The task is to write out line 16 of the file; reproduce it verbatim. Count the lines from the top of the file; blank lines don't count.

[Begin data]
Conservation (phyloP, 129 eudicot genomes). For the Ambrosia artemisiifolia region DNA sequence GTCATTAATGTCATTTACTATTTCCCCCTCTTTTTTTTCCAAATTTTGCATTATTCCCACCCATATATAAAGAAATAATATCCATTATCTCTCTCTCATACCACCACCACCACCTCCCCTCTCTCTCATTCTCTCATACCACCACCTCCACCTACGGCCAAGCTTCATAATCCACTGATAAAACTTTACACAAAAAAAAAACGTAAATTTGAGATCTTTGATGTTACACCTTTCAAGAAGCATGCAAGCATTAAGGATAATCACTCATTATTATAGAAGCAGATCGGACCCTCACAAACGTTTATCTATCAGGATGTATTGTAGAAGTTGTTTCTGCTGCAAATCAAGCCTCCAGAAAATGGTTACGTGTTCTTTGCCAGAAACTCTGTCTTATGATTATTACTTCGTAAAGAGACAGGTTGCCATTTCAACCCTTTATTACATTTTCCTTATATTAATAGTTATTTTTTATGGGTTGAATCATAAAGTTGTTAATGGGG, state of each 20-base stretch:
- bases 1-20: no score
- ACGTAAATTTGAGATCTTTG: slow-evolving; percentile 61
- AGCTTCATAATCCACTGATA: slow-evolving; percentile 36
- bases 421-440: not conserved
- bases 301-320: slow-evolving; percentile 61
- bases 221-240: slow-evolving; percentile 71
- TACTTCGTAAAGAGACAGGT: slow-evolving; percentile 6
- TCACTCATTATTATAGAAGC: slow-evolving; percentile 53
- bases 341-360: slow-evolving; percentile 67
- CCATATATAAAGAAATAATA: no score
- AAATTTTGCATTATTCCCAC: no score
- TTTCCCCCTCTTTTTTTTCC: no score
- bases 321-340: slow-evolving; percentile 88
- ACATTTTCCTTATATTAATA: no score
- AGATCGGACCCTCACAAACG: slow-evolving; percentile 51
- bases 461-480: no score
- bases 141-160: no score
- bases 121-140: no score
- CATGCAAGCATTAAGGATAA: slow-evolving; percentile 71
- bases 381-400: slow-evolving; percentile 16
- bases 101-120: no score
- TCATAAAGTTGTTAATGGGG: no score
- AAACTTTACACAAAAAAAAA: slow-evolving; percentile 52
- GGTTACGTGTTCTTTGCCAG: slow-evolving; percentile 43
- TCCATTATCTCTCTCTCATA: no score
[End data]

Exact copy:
- AGATCGGACCCTCACAAACG: slow-evolving; percentile 51